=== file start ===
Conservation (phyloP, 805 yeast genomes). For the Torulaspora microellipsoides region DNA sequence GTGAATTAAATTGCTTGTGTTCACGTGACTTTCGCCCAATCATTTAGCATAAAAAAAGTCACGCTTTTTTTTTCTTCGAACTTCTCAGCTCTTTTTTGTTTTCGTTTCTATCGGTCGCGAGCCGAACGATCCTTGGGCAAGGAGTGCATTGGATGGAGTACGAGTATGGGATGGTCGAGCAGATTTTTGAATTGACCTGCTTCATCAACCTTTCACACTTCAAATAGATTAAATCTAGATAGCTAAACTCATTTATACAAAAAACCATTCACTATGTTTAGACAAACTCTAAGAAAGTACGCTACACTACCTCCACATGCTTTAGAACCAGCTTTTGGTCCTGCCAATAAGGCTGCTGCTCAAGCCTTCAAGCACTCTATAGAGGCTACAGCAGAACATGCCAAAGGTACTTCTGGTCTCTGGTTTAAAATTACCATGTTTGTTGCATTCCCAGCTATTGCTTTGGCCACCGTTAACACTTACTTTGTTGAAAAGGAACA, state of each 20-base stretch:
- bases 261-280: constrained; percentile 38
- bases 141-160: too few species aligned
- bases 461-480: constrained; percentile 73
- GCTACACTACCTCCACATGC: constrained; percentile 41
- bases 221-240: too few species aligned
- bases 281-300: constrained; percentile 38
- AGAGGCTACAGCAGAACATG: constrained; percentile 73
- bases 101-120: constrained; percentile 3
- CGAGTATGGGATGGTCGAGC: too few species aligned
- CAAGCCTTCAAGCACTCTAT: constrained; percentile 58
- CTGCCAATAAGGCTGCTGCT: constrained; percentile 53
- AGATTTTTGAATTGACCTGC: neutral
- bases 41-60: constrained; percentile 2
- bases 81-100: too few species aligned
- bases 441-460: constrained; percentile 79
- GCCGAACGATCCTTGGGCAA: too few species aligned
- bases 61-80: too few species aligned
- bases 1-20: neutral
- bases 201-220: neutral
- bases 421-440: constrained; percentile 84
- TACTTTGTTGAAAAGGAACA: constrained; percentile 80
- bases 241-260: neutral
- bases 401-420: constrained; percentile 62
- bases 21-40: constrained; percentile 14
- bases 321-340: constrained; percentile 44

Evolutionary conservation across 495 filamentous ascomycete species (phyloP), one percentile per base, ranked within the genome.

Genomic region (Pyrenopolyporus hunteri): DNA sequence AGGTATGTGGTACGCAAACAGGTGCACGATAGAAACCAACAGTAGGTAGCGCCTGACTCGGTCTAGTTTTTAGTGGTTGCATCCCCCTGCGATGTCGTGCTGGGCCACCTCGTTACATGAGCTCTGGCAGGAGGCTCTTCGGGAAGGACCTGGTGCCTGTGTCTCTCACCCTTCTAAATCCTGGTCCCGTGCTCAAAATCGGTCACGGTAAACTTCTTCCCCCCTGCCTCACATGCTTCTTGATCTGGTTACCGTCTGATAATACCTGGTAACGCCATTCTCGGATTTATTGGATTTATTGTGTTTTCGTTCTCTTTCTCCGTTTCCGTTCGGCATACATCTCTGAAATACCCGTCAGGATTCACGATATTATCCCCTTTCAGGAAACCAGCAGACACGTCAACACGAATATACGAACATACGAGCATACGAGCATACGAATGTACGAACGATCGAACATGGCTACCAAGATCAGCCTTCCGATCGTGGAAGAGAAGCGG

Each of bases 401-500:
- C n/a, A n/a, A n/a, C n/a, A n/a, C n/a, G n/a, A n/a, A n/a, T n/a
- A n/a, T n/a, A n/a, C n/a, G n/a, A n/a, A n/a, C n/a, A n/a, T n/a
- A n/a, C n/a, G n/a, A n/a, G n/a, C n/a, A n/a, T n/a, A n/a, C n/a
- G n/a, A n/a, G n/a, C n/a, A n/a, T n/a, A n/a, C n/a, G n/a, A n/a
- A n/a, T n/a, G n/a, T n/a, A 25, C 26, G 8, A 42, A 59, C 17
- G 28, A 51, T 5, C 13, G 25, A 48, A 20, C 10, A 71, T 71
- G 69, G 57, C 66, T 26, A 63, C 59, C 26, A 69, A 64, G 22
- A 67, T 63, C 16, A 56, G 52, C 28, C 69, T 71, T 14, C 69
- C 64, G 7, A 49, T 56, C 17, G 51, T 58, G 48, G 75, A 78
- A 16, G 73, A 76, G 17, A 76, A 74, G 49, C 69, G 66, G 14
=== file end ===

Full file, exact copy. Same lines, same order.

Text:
Conservation (phyloP, 805 yeast genomes). For the Torulaspora microellipsoides region DNA sequence GTGAATTAAATTGCTTGTGTTCACGTGACTTTCGCCCAATCATTTAGCATAAAAAAAGTCACGCTTTTTTTTTCTTCGAACTTCTCAGCTCTTTTTTGTTTTCGTTTCTATCGGTCGCGAGCCGAACGATCCTTGGGCAAGGAGTGCATTGGATGGAGTACGAGTATGGGATGGTCGAGCAGATTTTTGAATTGACCTGCTTCATCAACCTTTCACACTTCAAATAGATTAAATCTAGATAGCTAAACTCATTTATACAAAAAACCATTCACTATGTTTAGACAAACTCTAAGAAAGTACGCTACACTACCTCCACATGCTTTAGAACCAGCTTTTGGTCCTGCCAATAAGGCTGCTGCTCAAGCCTTCAAGCACTCTATAGAGGCTACAGCAGAACATGCCAAAGGTACTTCTGGTCTCTGGTTTAAAATTACCATGTTTGTTGCATTCCCAGCTATTGCTTTGGCCACCGTTAACACTTACTTTGTTGAAAAGGAACA, state of each 20-base stretch:
- bases 261-280: constrained; percentile 38
- bases 141-160: too few species aligned
- bases 461-480: constrained; percentile 73
- GCTACACTACCTCCACATGC: constrained; percentile 41
- bases 221-240: too few species aligned
- bases 281-300: constrained; percentile 38
- AGAGGCTACAGCAGAACATG: constrained; percentile 73
- bases 101-120: constrained; percentile 3
- CGAGTATGGGATGGTCGAGC: too few species aligned
- CAAGCCTTCAAGCACTCTAT: constrained; percentile 58
- CTGCCAATAAGGCTGCTGCT: constrained; percentile 53
- AGATTTTTGAATTGACCTGC: neutral
- bases 41-60: constrained; percentile 2
- bases 81-100: too few species aligned
- bases 441-460: constrained; percentile 79
- GCCGAACGATCCTTGGGCAA: too few species aligned
- bases 61-80: too few species aligned
- bases 1-20: neutral
- bases 201-220: neutral
- bases 421-440: constrained; percentile 84
- TACTTTGTTGAAAAGGAACA: constrained; percentile 80
- bases 241-260: neutral
- bases 401-420: constrained; percentile 62
- bases 21-40: constrained; percentile 14
- bases 321-340: constrained; percentile 44

Evolutionary conservation across 495 filamentous ascomycete species (phyloP), one percentile per base, ranked within the genome.

Genomic region (Pyrenopolyporus hunteri): DNA sequence AGGTATGTGGTACGCAAACAGGTGCACGATAGAAACCAACAGTAGGTAGCGCCTGACTCGGTCTAGTTTTTAGTGGTTGCATCCCCCTGCGATGTCGTGCTGGGCCACCTCGTTACATGAGCTCTGGCAGGAGGCTCTTCGGGAAGGACCTGGTGCCTGTGTCTCTCACCCTTCTAAATCCTGGTCCCGTGCTCAAAATCGGTCACGGTAAACTTCTTCCCCCCTGCCTCACATGCTTCTTGATCTGGTTACCGTCTGATAATACCTGGTAACGCCATTCTCGGATTTATTGGATTTATTGTGTTTTCGTTCTCTTTCTCCGTTTCCGTTCGGCATACATCTCTGAAATACCCGTCAGGATTCACGATATTATCCCCTTTCAGGAAACCAGCAGACACGTCAACACGAATATACGAACATACGAGCATACGAGCATACGAATGTACGAACGATCGAACATGGCTACCAAGATCAGCCTTCCGATCGTGGAAGAGAAGCGG

Each of bases 401-500:
- C n/a, A n/a, A n/a, C n/a, A n/a, C n/a, G n/a, A n/a, A n/a, T n/a
- A n/a, T n/a, A n/a, C n/a, G n/a, A n/a, A n/a, C n/a, A n/a, T n/a
- A n/a, C n/a, G n/a, A n/a, G n/a, C n/a, A n/a, T n/a, A n/a, C n/a
- G n/a, A n/a, G n/a, C n/a, A n/a, T n/a, A n/a, C n/a, G n/a, A n/a
- A n/a, T n/a, G n/a, T n/a, A 25, C 26, G 8, A 42, A 59, C 17
- G 28, A 51, T 5, C 13, G 25, A 48, A 20, C 10, A 71, T 71
- G 69, G 57, C 66, T 26, A 63, C 59, C 26, A 69, A 64, G 22
- A 67, T 63, C 16, A 56, G 52, C 28, C 69, T 71, T 14, C 69
- C 64, G 7, A 49, T 56, C 17, G 51, T 58, G 48, G 75, A 78
- A 16, G 73, A 76, G 17, A 76, A 74, G 49, C 69, G 66, G 14